Axi-cel May Add Years, Decrease Cost vs Tisa-cel in Large B-Cell Lymphoma

Rose McNulty

A new cost-effectiveness analysis suggests quality-adjusted life year gain and cost reduction for patients treated with axicabtagene ciloleucel versus tisagenlecleucel.

Treatment with axicabtagene ciloleucel (axi-cel) resulted in more quality-adjusted life years (QALYs) and reduced cost compared with tisagenlecleucel (tisa-cel) in patients with relapsed or refractory (R/R) large B-cell lymphoma (LBCL). The findings were published online ahead of print in the Journal of Medical Economics.

Both axi-cel and tisa-cel are chimeric antigen receptor T (CAR T)-cell therapies indicated to treat R/R LBCL following at least 2 lines of systemic therapy. CAR T-cell therapies have produced practice-changing results in blood cancers, but they are notoriously expensive. Prior cost-effectiveness analyses comparing CAR T-cell therapy to chemotherapy estimate a $350,000 to $490,000 cost increase compared with salvage chemotherapy, with approximately 2 to 8 years of life gained.

In the new analysis, study authors aimed to compare the cost effectiveness among CAR T-cell therapy options. The average cost per patient, survival curves, life years, QALYs, incremental costs, and cost per QALY gained were estimated for both axi-cel and tisa-cel in the analysis. The primary outcome was incremental cost per QALY gained.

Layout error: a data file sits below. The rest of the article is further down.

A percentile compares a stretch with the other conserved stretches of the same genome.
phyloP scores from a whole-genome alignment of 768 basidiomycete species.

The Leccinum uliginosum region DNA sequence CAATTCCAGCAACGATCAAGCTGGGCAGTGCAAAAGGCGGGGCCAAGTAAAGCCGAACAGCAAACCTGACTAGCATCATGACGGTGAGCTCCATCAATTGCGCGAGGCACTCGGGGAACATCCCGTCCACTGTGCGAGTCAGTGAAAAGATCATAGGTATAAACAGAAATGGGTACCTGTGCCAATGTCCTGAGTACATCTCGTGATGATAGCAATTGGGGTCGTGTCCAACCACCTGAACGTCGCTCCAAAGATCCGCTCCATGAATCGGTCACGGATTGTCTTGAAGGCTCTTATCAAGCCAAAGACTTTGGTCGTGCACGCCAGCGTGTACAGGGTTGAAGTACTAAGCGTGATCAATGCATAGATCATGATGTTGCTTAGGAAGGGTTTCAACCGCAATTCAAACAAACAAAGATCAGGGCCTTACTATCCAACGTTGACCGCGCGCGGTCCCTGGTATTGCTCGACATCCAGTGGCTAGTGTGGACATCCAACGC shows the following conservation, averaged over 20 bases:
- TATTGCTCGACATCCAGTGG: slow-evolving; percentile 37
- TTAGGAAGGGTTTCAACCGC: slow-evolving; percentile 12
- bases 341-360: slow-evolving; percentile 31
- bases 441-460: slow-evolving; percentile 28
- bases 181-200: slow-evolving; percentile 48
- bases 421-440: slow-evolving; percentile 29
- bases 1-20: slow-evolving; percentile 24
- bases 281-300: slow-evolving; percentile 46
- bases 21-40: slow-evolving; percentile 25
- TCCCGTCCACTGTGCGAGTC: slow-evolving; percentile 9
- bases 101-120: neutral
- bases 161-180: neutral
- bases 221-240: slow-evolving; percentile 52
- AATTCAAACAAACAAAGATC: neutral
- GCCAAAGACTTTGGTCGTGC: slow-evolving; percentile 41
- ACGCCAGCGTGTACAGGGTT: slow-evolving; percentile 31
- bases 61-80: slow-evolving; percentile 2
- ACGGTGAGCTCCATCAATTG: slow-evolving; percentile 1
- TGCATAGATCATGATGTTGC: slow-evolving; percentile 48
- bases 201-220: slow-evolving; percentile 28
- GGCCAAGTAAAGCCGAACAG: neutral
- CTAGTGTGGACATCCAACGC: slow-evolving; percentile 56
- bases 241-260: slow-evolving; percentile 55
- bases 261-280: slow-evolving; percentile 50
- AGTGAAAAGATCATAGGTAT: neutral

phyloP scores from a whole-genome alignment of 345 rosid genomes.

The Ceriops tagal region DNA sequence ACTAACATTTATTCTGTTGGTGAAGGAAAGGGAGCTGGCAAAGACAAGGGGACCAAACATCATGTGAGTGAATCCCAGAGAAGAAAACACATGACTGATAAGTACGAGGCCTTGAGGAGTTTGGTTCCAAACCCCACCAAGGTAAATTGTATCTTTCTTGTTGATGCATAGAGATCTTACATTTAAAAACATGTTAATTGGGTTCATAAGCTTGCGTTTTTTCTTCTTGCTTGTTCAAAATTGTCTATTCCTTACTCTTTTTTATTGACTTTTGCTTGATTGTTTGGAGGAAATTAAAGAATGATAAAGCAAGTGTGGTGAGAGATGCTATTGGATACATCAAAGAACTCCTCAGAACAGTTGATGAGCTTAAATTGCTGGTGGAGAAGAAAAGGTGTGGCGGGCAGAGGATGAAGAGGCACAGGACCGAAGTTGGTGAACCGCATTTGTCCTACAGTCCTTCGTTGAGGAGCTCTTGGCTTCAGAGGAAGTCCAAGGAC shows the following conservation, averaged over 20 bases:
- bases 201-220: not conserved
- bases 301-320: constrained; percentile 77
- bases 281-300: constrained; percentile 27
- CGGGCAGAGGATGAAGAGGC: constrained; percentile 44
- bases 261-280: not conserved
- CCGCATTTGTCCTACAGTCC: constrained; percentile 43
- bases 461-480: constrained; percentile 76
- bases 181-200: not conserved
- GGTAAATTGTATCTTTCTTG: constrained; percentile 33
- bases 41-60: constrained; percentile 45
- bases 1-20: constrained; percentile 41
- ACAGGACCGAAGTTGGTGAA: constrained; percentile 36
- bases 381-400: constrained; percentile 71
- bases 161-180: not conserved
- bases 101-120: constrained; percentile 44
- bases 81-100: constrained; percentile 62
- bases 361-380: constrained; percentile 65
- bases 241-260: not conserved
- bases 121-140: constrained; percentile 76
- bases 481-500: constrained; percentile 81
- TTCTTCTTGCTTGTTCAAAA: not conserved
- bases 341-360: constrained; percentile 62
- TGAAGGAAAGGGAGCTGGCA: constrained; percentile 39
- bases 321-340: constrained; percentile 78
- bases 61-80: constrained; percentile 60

To assess the QALYs and cost of each therapy over a lifetime horizon from a US payer perspective, researchers used a 3-state (pre-progression, post-progression, and death) partitioned survival model. Costs of treatment taken into account were drugs and their administration (including the CAR T-cell therapies and conditioning chemotherapy), apheresis, monitoring throughout treatment, transplant, hospitalization, adverse events (AEs), routine care, and terminal care.

Matching-adjusted indirect treatment comparison (MAIC) was used to account for differences in study populations when calculating progression-free survival (PFS) and overall survival (OS) in the analysis. The MAIC cannot account for all of the possible confounders, the authors noted as a study limitation, and some of the outcomes—including transplants, hospitalizations, and AEs—were not adjusted in the MAIC.

Compared to tisa-cel, axi-cel was predicted to lead to 3.9 more undiscounted life years, 2.7 discounted life years, and 2.31 discounted QALYs than tisa-cel in patients with R/R LBCL over a lifetime horizon of 45 years. The cost reduction was estimated at $1407 with axi-cel in the base case, and probabilistic sensitivity analyses showed the cost per QALY gained was $31,500 or less in 95% of the 1000 simulations conducted.

“In this simulation, axi-cel was a superior treatment option as it is predicted to achieve better outcomes at lower or minimal incremental costs versus tisa-cel,” the authors concluded. A wide range of sensitivity analyses were utilized to ensure the validity of the base case analysis, and they all suggested that axi-cel would have minimal incremental costs or lower costs compared with tisa-cel over the lifetime horizon.

Reference

Liu R, Oluwole O, Diakite I, Botteman MF, Snider JT, Locke FL. Cost effectiveness of axicabtagene ciloleucel versus tisagenlecleucel for adult patients with relapsed or refractory large B-cell lymphoma after 2 or more lines of systemic therapy in the United States. J Med Econ. Published online March 10, 2021. doi:10.1080/13696998.2021.1901721